ITU

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CoE Africa Network

The ITU Academy Centres of Excellence (CoE) in Africa represent a sustainable network of selected training and educational institutions (hereafter “nodes”) that provide training opportunities in topics related to telecommunications and/or information and communication technologies (ICTs). The overall purpose is to promote human capacity building of governmental authorities, regulators, and senior managers of operators and service providers. To date, the CoE network in Africa has undergone two development phases, one spanning from 1994 to 1997 and the second ongoing phase from 1998 to 2012. Starting in 2012 a new and innovative model for delivering training through the CoE Network in Africa is foreseen.
 

Objective

 
The objective of the CoE in Africa is to establish a sustainable network of selected training and educational institutions comprising various nodes specializing in:
    • Policy and Regulation
    • Business Management
    • New Technologies and Services
    • Universal Access and Rural ICT Development

Development Strategy

 
The strategic focus is on the consolidation and expansion of both new and existing CoE nodes with special attention paid to:
    • Identifying areas wherein each node shows potential.
    • Expanding the number of nodes and program activities.
    • Diversifying facilitation methodologies.
    • Consolidating the CoE brand.
    • Strengthening the competencies of the subject matter experts in each participating node.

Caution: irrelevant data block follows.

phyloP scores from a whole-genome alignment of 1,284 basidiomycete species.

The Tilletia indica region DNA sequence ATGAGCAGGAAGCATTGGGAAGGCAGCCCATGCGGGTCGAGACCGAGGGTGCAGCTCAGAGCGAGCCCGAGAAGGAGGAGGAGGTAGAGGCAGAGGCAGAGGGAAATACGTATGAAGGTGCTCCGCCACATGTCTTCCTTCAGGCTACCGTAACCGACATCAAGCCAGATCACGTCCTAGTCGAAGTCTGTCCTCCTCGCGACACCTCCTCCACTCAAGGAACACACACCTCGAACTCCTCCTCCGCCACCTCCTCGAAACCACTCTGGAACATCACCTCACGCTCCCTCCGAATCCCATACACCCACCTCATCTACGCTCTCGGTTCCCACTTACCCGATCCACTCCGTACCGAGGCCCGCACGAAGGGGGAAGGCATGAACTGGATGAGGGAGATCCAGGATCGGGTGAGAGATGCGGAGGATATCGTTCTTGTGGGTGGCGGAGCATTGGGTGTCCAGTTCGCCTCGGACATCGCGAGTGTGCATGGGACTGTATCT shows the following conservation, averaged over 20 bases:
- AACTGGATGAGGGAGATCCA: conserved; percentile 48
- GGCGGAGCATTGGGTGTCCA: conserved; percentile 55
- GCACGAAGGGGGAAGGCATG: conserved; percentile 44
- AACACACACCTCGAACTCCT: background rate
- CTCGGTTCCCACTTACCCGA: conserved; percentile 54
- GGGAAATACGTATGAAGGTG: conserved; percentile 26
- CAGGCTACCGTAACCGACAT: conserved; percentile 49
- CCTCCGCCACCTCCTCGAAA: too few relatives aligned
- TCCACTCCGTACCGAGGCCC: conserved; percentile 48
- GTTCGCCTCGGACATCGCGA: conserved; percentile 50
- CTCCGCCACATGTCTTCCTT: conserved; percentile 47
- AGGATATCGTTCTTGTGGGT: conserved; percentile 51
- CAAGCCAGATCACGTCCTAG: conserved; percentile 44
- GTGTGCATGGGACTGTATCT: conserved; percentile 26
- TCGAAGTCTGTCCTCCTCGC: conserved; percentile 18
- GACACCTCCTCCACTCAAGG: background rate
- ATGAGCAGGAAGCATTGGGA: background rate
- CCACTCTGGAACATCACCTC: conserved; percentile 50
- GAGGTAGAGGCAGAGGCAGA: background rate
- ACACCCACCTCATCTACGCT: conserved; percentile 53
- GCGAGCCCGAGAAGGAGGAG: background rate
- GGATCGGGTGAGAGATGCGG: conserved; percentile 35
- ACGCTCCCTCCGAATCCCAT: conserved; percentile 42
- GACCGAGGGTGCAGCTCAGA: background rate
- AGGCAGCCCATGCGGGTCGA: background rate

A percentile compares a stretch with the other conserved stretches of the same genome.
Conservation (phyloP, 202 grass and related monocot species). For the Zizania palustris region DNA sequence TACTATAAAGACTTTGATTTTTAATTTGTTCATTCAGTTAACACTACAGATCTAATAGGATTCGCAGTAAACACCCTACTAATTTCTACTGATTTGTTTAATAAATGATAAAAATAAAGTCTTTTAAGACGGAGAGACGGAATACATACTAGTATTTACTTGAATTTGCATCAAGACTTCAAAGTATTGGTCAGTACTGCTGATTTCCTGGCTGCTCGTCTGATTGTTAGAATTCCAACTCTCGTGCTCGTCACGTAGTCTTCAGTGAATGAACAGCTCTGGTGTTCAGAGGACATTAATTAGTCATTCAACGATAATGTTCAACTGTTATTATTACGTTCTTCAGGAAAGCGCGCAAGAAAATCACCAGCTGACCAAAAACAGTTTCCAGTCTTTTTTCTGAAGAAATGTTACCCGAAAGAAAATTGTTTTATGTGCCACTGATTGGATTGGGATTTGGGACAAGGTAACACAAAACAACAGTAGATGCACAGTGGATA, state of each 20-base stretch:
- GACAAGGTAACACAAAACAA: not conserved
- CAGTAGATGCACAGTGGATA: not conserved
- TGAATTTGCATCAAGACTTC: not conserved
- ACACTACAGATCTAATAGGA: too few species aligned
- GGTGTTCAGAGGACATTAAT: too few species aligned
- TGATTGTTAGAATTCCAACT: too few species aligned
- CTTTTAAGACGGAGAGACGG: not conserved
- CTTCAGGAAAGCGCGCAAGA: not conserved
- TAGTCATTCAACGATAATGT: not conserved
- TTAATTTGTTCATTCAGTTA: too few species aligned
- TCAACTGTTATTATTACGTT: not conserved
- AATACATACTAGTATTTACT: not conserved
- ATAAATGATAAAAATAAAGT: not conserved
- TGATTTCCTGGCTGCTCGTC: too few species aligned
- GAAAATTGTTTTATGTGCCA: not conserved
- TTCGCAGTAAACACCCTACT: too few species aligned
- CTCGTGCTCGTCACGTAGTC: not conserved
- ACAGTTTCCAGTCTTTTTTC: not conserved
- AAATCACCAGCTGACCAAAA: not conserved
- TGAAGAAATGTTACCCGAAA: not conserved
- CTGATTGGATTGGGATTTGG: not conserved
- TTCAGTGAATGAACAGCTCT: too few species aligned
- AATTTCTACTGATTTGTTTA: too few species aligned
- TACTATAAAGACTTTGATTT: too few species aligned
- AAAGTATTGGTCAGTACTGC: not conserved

• Seeking partners from the more developed countries who share in the vision of the project and are willing to support the region in capacity building.
    • Encouraging the participation of as many of the regional stakeholders as possible, including the private sector.

 Ensuring the Sustainable Development

 
The performance of each individual CoE node is assessed annually against targets developed and agreed on in the CoE action plan. Based on this assessment and discussion with the focal point for the nodes, a decision is made as to whether to continue to work with the node or how to improve the work of the node.
The Centres of Excellence Network in Africa seeks to support efforts by the region’s nodes to enhance their relevance in and contribution to capacity building in the region. One important measure of relevance is the financial viability of the nodes, as this demonstrates their ability to sustainably deliver value. An overall key metric of success is the ability of the node to successfully deliver its respective action items as delineated in the CoE action plan.